The nation's military surgeons, working in an era of peace, are getting little of the experience they need most: treating horribly injured patients. They're turning to the Maryland Shock Trauma Center in Baltimore and others across the country, where victims of urban violence, car crashes and industrial accidents are almost like wounded soldiers.
About 150 surgeons from the Army, Navy and Air Force, meeting here through tomorrow, talked yesterday about the changing nature of military medicine. In the next few days, they will get refresher classes in the fine points of limb injuries, amputations and field anesthesia at Shock Trauma at the University of Maryland Medical Center. But they will also hash out ways to bridge the gap between the ordinary surgery they do daily and the extraordinary demands they might face.
The surgeons spend most of their time caring for 11 million military personnel, retirees and dependents. The doctors remove gall bladders and perform C-sections in comfortable military hospitals stocked with MRIs and specialists. But they must also be able to deal with the battlefield, where blown-off legs and bullets embedded in muscle and bone are routine. And there they often won't have the help of specialists or the latest scanners.
"We need to do more training," said Rear Adm. Michael L. Cowan, a physician and deputy director for medical readiness at the Pentagon. "This is recognized by the organization."
A report released this month from the General Accounting Office calls on the Department of Defense to develop a long-term strategy to train military medical personnel in trauma care. But because of their workloads, many surgeons struggled to get permission to attend the conference. The surgeons acknowledged they need more than a few days of classes.
The numbers tell the story. A 1995 Congressional Budget Office report found that only 5 percent of the cases that military medical personnel encounter match cases they would face on the battlefield. But 98 percent of the cases at a civilian trauma center match battlefield injuries.
"They're more similarities than there once were," said Dr. Thomas Scalea, chief of the Maryland Shock Trauma Center. He attributes that to the use of larger and more powerful guns on the streets.
Some high-volume centers like Shock Trauma have been quietly training small numbers of military physicians for years. Now, Shock Trauma wants to expand the program, bringing in more physicians and professionals like nurses, to create military medical teams that could be quickly deployed.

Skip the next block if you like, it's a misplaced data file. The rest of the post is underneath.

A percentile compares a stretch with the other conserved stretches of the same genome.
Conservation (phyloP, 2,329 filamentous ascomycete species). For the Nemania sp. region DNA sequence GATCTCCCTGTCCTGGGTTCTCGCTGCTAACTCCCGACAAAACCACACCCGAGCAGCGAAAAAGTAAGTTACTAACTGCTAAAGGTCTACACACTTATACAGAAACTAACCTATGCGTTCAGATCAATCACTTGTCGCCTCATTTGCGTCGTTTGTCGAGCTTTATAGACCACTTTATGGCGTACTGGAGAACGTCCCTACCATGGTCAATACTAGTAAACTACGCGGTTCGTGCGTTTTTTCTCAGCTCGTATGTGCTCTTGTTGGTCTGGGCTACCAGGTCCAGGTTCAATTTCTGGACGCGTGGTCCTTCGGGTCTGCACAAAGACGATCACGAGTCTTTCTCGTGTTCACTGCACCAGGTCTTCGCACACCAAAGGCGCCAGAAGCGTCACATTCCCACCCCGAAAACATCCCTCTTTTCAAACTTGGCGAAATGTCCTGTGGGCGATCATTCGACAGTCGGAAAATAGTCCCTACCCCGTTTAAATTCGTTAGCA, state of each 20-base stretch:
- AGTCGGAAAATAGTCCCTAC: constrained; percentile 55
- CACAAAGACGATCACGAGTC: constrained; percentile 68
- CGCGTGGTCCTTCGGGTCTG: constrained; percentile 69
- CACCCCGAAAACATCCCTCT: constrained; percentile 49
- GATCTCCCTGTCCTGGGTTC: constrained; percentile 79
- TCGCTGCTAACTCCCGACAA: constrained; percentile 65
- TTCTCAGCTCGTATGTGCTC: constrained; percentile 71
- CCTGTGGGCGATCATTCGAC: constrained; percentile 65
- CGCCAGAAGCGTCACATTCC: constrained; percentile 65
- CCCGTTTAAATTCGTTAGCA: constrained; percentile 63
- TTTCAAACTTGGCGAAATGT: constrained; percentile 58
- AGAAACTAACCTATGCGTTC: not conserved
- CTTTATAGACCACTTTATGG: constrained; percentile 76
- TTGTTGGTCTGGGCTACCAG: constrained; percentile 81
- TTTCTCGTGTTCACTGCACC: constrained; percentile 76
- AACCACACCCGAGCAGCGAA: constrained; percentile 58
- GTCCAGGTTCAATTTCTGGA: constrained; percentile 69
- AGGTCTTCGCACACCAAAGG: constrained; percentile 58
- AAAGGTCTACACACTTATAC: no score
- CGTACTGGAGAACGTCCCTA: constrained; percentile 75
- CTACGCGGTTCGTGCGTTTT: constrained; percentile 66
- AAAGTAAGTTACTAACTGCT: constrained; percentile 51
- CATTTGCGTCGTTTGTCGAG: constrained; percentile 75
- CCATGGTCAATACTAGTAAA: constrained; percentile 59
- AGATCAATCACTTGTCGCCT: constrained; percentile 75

"So if someone decides they need to be in Somalia, you've got people to rock 'n' roll," said Dr. Howard Champion, director of research at Shock Trauma. "Military people should be training here. It doesn't give you the exact same situation, but it prepares you better than gall bladder patients and big-toe surgery."
About 6,000 patients a year -- one of the highest volumes in the country -- go through Shock Trauma. Roughly 35 percent suffer a penetrating injury like a stab wound or a gunshot. The remaining 65 percent of patients have blunt trauma from car crashes, falls or industrial accidents.
Even after training at a place like Shock Trauma, experts say, military surgeons must learn that some techniques are unique to the battlefield. In civilian trauma systems, for instance, the use of tourniquets to stop bleeding is discouraged. But in a war, the tourniquet is the most reasonable way to stop bleeding until the patient can reach medical care.
The issue of medical readiness surfaced during the Persian Gulf war, when physicians inside and outside of the Department of Defense said military health personnel weren't prepared to care for severely injured soldiers. According to the GAO report, many military medical personnel, including physicians and nurses, had either never treated trauma patients or had no recent trauma experience.
On one Navy hospital ship, for example, only two of 16 surgeons had recent trauma surgical experience. Also, none of the more than 100 medics at a surgical support company "had ever seen actual advanced trauma life support given to a trauma patient," according to the report.
Dr. George R. Dulabon, a 33-year-old surgeon stationed at Seymour Johnson Air Force Base in North Carolina, said he fears he may be in that situation himself. He mostly cares for elderly people. And considering the downsizing of military hospitals and shifting of work to the private sector, Dulabon says he's lucky to remove a gall bladder once a month.
He's tried to work with the local trauma center at East Carolina University. But similar to other military surgeons around the country, he has been stymied by bureaucratic issues -- such as whether he needs malpractice insurance.
"I'm trapped in a situation where I can't do what I was trained to do," said Dulabon. "If you don't do it on a regular basis, your skills are gone. You lose confidence to handle major injuries. This will mean unnecessary deaths in a wartime situation."
Pub Date: 4/17/98